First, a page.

Standing with the US troops in Iraq, next to a signboard that warned ‘Danger -- Stay Back,’ the commander-in-chief declared that he was there to take the measure of success ‘on the ground here in Anbar’ without ever leaving the heavily fortified US base where he landed. The president also declared Anbar province is "one of the safest places in Iraq" shaking hands with Sunni tribal leader, Shaikh Abdul Sattar Abu Risha. This Thursday, a week after he met Bush Abu Risha died in a blast near his home. So much for Anbar as a success story!

Who is this president fooling? Even the Americans have grown sick and tired of his repeated and trite histrionics. No wonder he continues to be the most unpopular president in US history for some time.

When will the US and its mighty Coalition of the Willing realise that this is a war they have already lost? Already a million Iraqis have paid with their lives for Bush’s war.

How many more innocent Iraqis — and Americans —have to die before this president allows common sense to prevail over his obstinacy?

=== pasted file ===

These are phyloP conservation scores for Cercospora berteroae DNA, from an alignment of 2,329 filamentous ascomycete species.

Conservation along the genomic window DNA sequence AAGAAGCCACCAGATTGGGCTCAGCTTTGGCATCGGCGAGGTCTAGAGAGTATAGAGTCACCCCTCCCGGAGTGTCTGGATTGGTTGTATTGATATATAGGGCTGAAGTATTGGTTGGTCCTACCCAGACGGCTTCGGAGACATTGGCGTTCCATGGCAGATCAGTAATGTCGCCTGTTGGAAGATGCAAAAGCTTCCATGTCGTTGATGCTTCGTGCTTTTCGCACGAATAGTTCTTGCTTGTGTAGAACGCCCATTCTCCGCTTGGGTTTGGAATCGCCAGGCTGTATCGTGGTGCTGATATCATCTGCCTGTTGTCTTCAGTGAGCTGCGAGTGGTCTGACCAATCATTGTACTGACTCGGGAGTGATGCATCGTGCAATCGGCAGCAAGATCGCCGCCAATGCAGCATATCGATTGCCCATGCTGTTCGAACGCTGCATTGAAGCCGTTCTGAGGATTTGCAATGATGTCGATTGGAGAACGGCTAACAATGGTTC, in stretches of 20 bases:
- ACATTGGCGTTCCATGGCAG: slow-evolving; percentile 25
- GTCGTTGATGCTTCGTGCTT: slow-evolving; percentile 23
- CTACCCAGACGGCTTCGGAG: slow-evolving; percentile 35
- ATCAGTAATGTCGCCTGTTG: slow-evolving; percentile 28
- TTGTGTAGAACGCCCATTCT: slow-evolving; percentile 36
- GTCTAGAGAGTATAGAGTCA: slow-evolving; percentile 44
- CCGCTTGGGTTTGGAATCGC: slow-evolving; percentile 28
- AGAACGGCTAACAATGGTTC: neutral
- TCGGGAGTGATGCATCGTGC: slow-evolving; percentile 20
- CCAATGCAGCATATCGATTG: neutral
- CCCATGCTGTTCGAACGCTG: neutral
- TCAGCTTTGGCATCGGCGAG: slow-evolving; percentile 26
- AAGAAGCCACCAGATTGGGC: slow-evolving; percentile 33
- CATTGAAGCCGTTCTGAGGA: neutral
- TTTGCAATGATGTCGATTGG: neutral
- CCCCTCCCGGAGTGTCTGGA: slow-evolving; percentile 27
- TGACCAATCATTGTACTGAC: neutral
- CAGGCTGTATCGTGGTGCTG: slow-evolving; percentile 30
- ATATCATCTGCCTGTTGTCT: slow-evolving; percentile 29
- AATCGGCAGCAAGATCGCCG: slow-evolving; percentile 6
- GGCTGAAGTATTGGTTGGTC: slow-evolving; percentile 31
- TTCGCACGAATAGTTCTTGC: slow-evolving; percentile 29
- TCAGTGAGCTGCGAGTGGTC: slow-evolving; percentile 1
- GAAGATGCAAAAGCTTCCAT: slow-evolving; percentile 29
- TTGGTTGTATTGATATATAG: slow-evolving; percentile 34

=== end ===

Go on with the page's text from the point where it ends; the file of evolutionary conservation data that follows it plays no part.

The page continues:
Sooner or later, the US will have to do what its allies across the Atlantic, Spain and Britain, have opted to do: pack up its bags and leave Iraq.

So it is not the ‘stay-the-surge’ or troops cut that the US Generals and politicians should be debating but a total and early pullout. This is the only way to bring peace to Iraq and help it back to its feet.

The ‘after me, the deluge,’ doomsday scenarios in the event of the US exit from Iraq being spawned by the Americans and some countries in the region are highly exaggerated. In any event, no scenario can be worse than the current nightmare.

If Iraq’s Arab and Muslim neighbours are concerned about the consequences of a US withdrawal and a subsequent power vacuum, they should put together an Arab and Muslim force under the UN command to take over from the Americans. They can be there in Iraq as long as Iraqis need them.

Any other alternative would only perpetuate the mess in Iraq and further destabilise the Middle East.

Aijaz Zaka Syed can be reached at aijazsyed@khaleejtimes.com